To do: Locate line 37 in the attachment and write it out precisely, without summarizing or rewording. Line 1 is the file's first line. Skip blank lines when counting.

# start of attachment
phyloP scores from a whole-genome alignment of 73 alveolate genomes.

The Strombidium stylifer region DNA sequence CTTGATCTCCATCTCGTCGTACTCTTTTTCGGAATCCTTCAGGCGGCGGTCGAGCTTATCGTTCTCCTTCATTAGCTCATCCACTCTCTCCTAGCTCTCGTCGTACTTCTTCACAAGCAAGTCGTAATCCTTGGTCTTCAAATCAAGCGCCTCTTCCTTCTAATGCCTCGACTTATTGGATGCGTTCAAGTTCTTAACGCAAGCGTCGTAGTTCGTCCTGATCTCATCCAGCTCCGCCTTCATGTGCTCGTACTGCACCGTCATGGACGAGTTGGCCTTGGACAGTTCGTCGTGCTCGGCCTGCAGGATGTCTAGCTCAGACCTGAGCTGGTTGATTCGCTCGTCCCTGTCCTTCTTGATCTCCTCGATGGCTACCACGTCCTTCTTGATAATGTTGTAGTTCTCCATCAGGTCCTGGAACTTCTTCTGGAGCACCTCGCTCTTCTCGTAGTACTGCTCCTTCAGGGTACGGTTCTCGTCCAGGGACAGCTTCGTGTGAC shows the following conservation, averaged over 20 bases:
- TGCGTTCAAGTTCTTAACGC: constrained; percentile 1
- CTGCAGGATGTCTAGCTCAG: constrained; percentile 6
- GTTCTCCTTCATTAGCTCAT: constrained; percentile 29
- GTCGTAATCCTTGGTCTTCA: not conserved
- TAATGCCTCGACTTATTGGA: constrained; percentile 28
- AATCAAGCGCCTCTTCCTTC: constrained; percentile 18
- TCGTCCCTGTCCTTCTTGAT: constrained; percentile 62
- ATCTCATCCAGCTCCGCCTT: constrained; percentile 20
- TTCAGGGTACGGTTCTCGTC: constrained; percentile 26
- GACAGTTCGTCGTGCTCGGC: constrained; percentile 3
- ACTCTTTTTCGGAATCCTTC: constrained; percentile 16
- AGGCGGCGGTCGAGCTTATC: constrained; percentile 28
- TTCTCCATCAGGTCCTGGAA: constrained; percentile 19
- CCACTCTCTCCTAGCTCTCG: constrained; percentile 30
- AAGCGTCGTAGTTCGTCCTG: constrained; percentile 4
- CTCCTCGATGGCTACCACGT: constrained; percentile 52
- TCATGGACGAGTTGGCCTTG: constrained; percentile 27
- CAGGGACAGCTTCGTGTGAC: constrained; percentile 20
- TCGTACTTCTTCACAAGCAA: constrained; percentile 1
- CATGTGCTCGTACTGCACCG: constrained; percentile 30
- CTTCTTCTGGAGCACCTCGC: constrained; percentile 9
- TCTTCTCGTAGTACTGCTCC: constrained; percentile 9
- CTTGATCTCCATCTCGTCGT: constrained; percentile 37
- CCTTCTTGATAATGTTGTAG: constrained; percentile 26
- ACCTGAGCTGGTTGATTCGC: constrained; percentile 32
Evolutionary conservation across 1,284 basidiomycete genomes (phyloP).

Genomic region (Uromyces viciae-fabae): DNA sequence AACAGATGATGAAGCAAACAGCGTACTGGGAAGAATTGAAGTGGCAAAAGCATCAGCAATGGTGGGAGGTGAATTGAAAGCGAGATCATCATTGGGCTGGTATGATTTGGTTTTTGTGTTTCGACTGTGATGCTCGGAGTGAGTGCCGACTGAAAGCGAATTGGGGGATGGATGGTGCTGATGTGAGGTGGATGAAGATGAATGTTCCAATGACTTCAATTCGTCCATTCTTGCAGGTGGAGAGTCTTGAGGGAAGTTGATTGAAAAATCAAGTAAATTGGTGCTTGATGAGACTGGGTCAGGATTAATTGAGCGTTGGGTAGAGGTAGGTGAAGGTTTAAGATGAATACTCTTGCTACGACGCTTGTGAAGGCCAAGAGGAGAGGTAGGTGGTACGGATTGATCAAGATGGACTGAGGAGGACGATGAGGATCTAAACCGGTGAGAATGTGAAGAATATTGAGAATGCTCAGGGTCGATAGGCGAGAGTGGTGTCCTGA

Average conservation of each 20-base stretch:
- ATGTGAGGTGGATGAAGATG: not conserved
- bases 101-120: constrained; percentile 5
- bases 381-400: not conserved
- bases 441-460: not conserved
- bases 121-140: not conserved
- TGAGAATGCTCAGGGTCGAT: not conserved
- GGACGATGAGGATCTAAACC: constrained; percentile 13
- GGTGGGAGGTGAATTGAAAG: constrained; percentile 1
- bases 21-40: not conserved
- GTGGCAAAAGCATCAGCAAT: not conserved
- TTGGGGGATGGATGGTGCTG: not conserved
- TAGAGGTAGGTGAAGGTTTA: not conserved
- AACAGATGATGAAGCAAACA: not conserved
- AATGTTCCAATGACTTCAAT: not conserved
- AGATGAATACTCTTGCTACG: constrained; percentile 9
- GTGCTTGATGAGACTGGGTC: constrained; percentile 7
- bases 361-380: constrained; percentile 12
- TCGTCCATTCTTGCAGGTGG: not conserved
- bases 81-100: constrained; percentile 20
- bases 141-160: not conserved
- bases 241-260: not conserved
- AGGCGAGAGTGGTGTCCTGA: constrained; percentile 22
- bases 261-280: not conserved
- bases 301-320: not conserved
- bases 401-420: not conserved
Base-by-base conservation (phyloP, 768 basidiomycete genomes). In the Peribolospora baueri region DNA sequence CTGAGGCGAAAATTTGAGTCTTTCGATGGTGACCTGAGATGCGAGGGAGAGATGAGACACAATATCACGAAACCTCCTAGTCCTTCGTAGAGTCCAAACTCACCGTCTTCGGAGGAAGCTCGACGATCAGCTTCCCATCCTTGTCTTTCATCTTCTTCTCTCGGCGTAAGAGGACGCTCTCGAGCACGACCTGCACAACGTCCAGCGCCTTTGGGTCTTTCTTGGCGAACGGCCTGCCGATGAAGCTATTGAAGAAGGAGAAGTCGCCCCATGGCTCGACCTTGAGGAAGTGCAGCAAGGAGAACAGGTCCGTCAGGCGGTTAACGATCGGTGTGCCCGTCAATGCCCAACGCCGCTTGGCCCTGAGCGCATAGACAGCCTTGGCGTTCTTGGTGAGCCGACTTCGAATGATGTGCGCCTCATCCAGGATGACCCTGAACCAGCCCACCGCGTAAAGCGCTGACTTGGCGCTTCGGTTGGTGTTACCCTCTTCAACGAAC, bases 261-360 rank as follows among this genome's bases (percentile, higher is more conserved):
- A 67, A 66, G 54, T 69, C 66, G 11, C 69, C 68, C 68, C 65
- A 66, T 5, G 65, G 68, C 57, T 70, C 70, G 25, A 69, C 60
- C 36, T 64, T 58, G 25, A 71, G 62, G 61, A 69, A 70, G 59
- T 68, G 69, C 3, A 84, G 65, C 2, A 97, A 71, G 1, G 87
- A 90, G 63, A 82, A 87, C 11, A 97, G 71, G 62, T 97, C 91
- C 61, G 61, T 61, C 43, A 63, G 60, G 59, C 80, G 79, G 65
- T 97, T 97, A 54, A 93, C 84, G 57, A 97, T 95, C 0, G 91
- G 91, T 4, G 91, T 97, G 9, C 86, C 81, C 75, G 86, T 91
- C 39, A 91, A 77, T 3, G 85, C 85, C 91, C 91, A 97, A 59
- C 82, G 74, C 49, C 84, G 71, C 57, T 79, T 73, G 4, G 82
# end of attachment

- GGACGATGAGGATCTAAACC: constrained; percentile 13